Traumatic Brain Injuries in Children

Can brain injuries in children lead to learning problems?

Research now shows that a child’s brain is not fully developed until the age of 25. Before this time, several major parts of the brain are still growing, evolving, and rewiring. In fact, teenagers will process information using their amygdala until reaching their 20s, with adults instead of thinking with their prefrontal cortex. An injury to a still evolving brain can have devastating consequences on a child. Our Rio Rancho, New Mexico brain injury attorneys explore the incidence of childhood TBIs and potential implications on their behavior and development

Rate of Brain Injuries in Children and Adolescents

Brain injury is considered a leading cause of death and disability in children and teens, according to the Centers for Disease Control and Prevention. CDC data reveals that over 62,000 children will suffer from brain injuries severe enough to require hospitalizations each year. Another over 500,000 children are seen at emergency rooms across the country and released. Nearly 3,000 children and teens will die due to brain injuries annually.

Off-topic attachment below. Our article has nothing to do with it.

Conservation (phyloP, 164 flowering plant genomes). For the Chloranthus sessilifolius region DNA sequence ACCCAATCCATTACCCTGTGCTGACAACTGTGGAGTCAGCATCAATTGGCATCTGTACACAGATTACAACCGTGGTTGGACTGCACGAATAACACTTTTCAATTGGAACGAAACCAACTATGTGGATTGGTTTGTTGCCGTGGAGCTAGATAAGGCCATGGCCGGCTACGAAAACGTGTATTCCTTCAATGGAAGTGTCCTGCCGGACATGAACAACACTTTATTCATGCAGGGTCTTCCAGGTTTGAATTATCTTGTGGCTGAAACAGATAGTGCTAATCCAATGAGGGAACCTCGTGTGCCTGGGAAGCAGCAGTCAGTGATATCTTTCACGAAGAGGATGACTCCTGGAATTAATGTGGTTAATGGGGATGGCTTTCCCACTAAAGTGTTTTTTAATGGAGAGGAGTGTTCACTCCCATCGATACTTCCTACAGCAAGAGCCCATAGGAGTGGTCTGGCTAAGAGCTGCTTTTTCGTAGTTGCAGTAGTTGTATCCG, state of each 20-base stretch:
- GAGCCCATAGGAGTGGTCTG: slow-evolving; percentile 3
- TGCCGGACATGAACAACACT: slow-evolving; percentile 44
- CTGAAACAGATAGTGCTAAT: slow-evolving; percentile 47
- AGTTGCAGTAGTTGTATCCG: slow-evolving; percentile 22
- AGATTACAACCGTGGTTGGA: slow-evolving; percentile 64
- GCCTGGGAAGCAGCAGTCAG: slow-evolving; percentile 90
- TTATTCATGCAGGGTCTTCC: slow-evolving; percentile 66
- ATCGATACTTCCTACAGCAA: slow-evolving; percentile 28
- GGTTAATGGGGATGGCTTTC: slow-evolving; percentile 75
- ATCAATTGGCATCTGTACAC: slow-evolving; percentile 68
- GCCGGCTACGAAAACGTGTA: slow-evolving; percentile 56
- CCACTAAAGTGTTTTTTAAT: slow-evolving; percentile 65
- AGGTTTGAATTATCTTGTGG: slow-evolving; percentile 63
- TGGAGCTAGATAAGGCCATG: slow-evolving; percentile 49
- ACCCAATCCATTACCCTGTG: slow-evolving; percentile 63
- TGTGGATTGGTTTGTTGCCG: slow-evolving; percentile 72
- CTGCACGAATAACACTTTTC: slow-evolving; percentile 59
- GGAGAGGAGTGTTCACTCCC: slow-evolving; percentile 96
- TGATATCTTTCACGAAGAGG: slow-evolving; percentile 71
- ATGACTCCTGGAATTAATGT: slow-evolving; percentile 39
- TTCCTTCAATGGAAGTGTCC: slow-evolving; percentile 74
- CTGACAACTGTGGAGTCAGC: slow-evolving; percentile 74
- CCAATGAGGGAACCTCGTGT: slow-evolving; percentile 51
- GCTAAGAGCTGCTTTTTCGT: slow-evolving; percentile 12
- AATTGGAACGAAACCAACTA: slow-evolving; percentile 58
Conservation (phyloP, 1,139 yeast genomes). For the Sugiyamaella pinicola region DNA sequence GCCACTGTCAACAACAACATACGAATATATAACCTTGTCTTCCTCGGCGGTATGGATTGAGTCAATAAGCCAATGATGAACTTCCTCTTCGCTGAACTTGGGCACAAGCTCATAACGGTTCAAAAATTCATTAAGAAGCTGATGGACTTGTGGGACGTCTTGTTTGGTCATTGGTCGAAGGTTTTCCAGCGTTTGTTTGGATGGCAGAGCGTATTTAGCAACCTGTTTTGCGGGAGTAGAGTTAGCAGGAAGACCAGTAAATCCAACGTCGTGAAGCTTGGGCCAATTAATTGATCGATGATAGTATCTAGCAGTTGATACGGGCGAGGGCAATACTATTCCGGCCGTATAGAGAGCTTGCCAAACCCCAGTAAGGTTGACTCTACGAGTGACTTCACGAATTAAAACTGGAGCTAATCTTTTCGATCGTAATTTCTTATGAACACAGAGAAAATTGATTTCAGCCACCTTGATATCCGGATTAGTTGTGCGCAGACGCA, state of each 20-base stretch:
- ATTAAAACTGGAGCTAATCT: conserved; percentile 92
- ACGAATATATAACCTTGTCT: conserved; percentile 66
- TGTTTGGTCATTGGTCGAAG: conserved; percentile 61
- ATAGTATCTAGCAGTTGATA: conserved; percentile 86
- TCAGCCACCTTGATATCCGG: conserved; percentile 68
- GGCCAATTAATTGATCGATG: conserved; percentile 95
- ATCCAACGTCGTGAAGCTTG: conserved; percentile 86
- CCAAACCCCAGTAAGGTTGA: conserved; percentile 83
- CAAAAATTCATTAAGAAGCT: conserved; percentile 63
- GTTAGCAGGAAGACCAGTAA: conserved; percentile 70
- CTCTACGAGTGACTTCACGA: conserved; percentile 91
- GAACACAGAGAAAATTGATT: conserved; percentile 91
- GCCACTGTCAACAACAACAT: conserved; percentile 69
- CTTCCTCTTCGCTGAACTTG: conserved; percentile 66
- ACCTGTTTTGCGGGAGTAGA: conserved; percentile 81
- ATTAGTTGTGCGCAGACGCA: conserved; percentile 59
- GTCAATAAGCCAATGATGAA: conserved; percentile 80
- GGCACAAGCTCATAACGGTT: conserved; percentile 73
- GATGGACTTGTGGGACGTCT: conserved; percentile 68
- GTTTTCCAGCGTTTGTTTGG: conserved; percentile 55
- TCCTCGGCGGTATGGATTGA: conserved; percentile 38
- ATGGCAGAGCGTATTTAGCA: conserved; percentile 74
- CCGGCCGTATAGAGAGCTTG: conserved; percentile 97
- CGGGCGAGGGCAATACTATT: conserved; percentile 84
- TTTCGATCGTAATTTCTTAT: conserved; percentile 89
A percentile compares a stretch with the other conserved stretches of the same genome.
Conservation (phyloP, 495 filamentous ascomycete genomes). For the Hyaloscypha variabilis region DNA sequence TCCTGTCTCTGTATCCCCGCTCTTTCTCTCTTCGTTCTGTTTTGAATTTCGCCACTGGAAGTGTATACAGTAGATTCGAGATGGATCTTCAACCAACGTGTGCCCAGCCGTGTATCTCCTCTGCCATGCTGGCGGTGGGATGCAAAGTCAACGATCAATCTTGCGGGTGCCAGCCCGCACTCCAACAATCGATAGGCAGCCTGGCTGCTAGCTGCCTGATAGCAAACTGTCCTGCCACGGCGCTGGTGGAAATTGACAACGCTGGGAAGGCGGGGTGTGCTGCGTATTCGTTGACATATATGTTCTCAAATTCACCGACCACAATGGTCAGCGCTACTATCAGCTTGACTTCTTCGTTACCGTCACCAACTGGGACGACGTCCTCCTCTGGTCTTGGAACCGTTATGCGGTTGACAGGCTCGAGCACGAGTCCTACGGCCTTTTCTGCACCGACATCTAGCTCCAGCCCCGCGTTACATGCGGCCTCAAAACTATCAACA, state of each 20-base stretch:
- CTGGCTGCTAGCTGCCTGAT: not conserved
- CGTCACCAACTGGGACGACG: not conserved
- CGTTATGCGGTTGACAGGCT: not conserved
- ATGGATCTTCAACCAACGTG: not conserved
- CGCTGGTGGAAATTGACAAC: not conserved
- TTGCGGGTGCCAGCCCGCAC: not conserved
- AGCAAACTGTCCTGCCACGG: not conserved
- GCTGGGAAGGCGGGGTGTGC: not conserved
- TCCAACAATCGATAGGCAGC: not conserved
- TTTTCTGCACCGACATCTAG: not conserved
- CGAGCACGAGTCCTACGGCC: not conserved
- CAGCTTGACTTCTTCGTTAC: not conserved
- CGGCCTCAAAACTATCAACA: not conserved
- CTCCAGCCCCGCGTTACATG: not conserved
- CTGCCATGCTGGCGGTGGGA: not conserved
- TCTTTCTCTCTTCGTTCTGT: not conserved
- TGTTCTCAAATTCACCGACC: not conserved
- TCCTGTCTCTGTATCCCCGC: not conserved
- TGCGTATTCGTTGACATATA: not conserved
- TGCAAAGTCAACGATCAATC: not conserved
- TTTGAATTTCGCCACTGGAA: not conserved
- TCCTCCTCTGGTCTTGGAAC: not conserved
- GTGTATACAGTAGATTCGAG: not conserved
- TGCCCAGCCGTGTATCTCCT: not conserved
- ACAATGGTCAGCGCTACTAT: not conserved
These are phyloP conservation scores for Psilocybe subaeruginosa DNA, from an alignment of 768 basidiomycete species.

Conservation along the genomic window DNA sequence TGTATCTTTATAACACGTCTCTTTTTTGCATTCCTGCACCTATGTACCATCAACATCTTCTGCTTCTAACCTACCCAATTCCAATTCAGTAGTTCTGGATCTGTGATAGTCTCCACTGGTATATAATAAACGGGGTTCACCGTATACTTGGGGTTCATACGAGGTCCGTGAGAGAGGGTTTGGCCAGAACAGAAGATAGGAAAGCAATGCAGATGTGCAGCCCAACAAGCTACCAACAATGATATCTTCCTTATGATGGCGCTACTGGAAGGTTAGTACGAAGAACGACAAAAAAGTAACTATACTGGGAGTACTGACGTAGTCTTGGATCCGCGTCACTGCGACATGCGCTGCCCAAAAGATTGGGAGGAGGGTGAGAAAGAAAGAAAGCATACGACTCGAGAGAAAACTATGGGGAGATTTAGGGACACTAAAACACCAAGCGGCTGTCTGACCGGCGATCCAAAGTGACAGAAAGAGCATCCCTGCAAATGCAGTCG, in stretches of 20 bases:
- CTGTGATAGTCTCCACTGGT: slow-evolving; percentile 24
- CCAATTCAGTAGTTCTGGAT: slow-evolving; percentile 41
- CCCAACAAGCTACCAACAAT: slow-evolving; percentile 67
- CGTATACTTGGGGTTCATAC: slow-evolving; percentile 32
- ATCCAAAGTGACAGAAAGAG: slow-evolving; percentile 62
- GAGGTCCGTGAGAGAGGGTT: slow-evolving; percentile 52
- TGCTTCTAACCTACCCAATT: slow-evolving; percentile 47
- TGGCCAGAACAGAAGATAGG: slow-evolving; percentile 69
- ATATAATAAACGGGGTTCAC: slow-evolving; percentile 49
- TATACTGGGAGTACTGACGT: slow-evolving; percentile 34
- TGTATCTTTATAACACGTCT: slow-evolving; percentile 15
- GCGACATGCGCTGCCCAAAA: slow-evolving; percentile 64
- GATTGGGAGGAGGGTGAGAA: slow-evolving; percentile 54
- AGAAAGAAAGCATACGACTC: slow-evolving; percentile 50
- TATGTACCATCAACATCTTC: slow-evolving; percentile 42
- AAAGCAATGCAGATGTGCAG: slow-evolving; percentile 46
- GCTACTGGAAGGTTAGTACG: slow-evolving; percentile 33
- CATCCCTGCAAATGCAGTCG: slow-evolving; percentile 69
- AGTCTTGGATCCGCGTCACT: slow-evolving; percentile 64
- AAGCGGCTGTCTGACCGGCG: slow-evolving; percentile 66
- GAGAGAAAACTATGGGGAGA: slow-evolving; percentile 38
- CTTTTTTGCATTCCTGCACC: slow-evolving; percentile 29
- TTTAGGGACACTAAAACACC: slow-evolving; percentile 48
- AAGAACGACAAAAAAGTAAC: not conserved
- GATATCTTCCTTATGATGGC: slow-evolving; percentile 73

The primary causes of traumatic brain injuries among children are car accidents, falls, and sports injuries. Children, with their still developing bones and brains, are at increased risk of serious injury in a car accident. Parents can reduce this risk by ensuring their child is secured in the appropriate car seat or wearing a seatbelt in the back seat, as dictated by the age of the child. Parents can guard against falls by watching children as they play and protect against sports injuries by making sure their child has the appropriate protective gear.

Impact of a TBI in a Child

Children could exhibit symptoms different from those in adults if they have suffered traumatic brain injuries. Young children may have difficulty expressing their feelings and could instead display excessive sleepiness or sleeplessness, vomiting, and mood swings. Doctors used to believe that children would recover quicker from brain injuries than adults due to the plasticity of youth. Now, however, researchers have found the opposite to be true. In fact, a brain injury has a more devastating impact on a developing child than it would on an adult.

Children or adolescents may continue to exhibit symptoms from a traumatic brain injury for years to come. Children could suffer from learning difficulties if certain areas of the brain are affected. They could further experience social or memory difficulties that may last a lifetime, depending on the severity of the brain injury. Any parent of a child who has suffered a TBI due to the negligence of another should consult with a personal injury attorney as soon as possible.

Posted in: Brain Injuries